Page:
book_review_of_no_future.pdf - No Future Without Forgiveness Desmond Mpilo Tutu New York Doubleday 1999 294 pp By Wayne Northey Many Canadian(and indeed

book_review_of_no_future.pdf - No Future Without...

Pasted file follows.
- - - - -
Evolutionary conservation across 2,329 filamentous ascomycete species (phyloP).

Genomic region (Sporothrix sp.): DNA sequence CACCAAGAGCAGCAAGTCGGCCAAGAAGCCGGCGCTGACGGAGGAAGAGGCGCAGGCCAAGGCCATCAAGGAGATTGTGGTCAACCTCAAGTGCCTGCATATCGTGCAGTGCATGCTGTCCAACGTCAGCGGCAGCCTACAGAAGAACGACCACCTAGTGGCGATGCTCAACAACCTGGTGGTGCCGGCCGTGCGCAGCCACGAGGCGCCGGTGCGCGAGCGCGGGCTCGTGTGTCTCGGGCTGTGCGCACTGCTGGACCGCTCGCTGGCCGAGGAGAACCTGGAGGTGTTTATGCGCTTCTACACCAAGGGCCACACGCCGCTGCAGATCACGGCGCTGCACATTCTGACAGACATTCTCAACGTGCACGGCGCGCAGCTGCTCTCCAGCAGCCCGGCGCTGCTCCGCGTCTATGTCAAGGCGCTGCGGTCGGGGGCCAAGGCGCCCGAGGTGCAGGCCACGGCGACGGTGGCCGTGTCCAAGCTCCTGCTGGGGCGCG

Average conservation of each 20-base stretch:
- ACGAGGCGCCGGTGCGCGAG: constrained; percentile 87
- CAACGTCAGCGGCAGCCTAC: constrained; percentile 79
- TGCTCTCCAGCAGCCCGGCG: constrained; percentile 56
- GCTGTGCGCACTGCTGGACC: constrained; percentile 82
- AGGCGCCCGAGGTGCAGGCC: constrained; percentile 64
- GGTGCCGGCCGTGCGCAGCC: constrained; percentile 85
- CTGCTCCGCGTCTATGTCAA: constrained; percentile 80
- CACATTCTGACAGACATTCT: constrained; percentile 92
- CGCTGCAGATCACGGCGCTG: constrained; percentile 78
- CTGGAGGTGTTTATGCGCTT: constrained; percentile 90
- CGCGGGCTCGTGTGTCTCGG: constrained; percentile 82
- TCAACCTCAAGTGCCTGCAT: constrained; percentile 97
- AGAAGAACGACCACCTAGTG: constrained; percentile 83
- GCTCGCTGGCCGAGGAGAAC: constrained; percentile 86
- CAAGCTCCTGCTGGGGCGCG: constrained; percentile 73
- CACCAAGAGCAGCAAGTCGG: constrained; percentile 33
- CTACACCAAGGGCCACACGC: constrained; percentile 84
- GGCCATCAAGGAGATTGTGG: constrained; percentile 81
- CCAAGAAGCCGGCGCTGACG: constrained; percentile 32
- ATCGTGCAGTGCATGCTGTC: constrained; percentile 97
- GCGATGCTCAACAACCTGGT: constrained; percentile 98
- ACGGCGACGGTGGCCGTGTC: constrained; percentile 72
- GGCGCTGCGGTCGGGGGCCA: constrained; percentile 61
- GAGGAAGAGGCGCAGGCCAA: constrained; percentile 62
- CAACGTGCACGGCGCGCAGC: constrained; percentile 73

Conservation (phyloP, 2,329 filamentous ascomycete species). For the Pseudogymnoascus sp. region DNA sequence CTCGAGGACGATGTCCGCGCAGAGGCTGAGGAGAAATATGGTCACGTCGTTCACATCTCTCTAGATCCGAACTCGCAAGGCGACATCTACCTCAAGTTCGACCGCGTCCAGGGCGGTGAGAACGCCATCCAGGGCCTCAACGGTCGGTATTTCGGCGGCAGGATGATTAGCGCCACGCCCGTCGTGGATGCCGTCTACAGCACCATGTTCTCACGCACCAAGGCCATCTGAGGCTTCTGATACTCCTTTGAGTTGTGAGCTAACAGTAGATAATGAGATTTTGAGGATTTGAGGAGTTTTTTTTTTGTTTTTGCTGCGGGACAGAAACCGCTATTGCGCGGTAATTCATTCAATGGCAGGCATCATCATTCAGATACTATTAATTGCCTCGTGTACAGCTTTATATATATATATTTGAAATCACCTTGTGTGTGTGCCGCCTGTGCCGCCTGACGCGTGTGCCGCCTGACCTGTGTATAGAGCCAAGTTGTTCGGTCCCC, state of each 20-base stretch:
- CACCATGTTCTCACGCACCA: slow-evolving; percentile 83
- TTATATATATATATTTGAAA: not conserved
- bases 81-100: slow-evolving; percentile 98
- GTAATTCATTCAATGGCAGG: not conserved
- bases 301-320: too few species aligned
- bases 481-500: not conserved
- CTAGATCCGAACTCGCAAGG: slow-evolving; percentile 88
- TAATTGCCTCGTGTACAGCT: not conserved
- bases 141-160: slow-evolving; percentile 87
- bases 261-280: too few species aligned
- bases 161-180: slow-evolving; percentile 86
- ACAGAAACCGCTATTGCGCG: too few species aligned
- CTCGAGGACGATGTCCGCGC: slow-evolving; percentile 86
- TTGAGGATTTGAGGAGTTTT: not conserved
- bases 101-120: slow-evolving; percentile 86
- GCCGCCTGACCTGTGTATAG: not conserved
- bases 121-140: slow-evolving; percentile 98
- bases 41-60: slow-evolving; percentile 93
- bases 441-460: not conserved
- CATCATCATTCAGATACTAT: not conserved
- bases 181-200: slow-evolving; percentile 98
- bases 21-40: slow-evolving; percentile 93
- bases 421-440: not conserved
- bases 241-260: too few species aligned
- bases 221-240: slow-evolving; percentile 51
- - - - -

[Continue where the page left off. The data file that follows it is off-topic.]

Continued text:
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1 No Future Without Forgiveness , Desmond Mpilo Tutu, New York: Doubleday, 1999, 294 pp. By Wayne Northey Many Canadian (and indeed international) readers of this book well remember the frequent radio interviews of Anglican Archbishop Tutu on Canadian Broadcasting Corporation’s (CBC’s) As It Happens . The same urbane, gentle, caring voice emerges in the pages of this book. (Archbishop Tutu, now retired, was awarded the Nobel Peace Prize in 1984, and lectures throughout the world.) In the first democratic elections in South Africa where Blacks were allowed to vote (Tutu was 62 years old when he first voted, April 27, 1994), Nelson Mandela, the 76-year-old ex- prisoner and head of the African National Congress party, was swept to power. It is a true wonder that an ex-con who had spent 27 years in prison should become President, and subsequently the most revered statesman in the world. Bishop Tutu was anticipating an early retirement, at least from the activism against apartheid that had characterized his work for 20 years. It was not to be. In December 1995, he was assigned by his church to the newly formed Truth and Reconciliation Commission (TRC), and then by President Mandela appointed chairperson. He remained so for nearly three years, when the Commission handed in its final report. This publication is his reflection on that experience. “Reflection” is the appropriate word. More than an account of the events, people, and decisions of the Commission, the book is a personal memoir that will be an enduring classic. There are eleven chapters and a postscript. The prose is unadorned, the style elegant, and the sentiment throughout compassionate. Apartheid was a national policy that permeated South African life, from 1948 when the Nationalist Party first enacted it, until the first democratic elections in 1994. After that date, no one was found ever to have supported it of course, wryly pointed out by Tutu. (Anthropologist René Girard underscores this universal self-deception in response to scapegoating. He cites Jesus’s words about the Pharisees: “And you say, ‘If we had lived in the days of our forefathers, we would not have taken part with them in shedding the blood of the [innocents].’ So you testify against yourselves that you are the descendants of those who murdered the [innocents] (Mathew 23:30-31).”) Apartheid polity effectively turned every aspect of South African society to the advantage of the minority white population. All major social institutions from education to law were directly impacted. Perhaps the major cause célèbre in the Western world, that it was at last dismantled without a violent coup was amazing in its own right. That a black President, and former criminal should arise from its demise is a true wonder. As a tract for restorative justice, it is unique due to the imaginative experiment of the Truth and Reconciliation Commission. The title of Chapter Two is: “Nuremberg or National Amnesia? A Third Way”. “Victor’s justice” as imposed by the Allies at the end of World